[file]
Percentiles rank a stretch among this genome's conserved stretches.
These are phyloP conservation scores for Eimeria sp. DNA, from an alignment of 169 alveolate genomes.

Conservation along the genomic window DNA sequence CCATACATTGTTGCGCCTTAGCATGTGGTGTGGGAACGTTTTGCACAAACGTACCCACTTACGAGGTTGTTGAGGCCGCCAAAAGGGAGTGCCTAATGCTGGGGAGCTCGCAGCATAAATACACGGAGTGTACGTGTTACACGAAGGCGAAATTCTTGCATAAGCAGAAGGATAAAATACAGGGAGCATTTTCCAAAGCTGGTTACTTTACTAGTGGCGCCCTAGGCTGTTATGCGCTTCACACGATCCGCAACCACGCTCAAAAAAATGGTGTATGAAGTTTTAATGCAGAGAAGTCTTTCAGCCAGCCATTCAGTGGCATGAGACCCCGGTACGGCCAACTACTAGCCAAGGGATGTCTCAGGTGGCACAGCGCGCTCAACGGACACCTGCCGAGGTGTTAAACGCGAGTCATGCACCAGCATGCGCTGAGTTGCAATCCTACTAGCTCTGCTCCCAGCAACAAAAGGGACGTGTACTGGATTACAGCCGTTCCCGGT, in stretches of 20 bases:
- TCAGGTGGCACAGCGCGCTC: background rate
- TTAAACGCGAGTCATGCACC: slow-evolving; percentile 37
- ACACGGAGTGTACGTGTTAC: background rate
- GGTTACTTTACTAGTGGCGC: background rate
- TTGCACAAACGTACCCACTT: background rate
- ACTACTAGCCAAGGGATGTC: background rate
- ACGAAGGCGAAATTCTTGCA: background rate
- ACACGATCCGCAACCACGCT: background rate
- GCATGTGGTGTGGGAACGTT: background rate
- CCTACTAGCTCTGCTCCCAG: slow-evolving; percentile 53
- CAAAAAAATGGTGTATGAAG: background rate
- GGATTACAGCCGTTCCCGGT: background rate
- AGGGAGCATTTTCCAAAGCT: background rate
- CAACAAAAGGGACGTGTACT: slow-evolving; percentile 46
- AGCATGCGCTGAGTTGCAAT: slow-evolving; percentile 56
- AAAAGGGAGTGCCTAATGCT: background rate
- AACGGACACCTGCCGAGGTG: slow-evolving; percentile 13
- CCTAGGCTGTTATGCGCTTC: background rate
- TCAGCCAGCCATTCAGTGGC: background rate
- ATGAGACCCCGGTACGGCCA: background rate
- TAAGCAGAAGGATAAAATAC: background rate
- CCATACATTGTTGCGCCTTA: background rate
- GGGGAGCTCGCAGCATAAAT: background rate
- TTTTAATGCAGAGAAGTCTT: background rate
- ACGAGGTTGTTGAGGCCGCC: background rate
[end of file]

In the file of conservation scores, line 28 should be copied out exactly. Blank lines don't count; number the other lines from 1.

- ACGAGGTTGTTGAGGCCGCC: background rate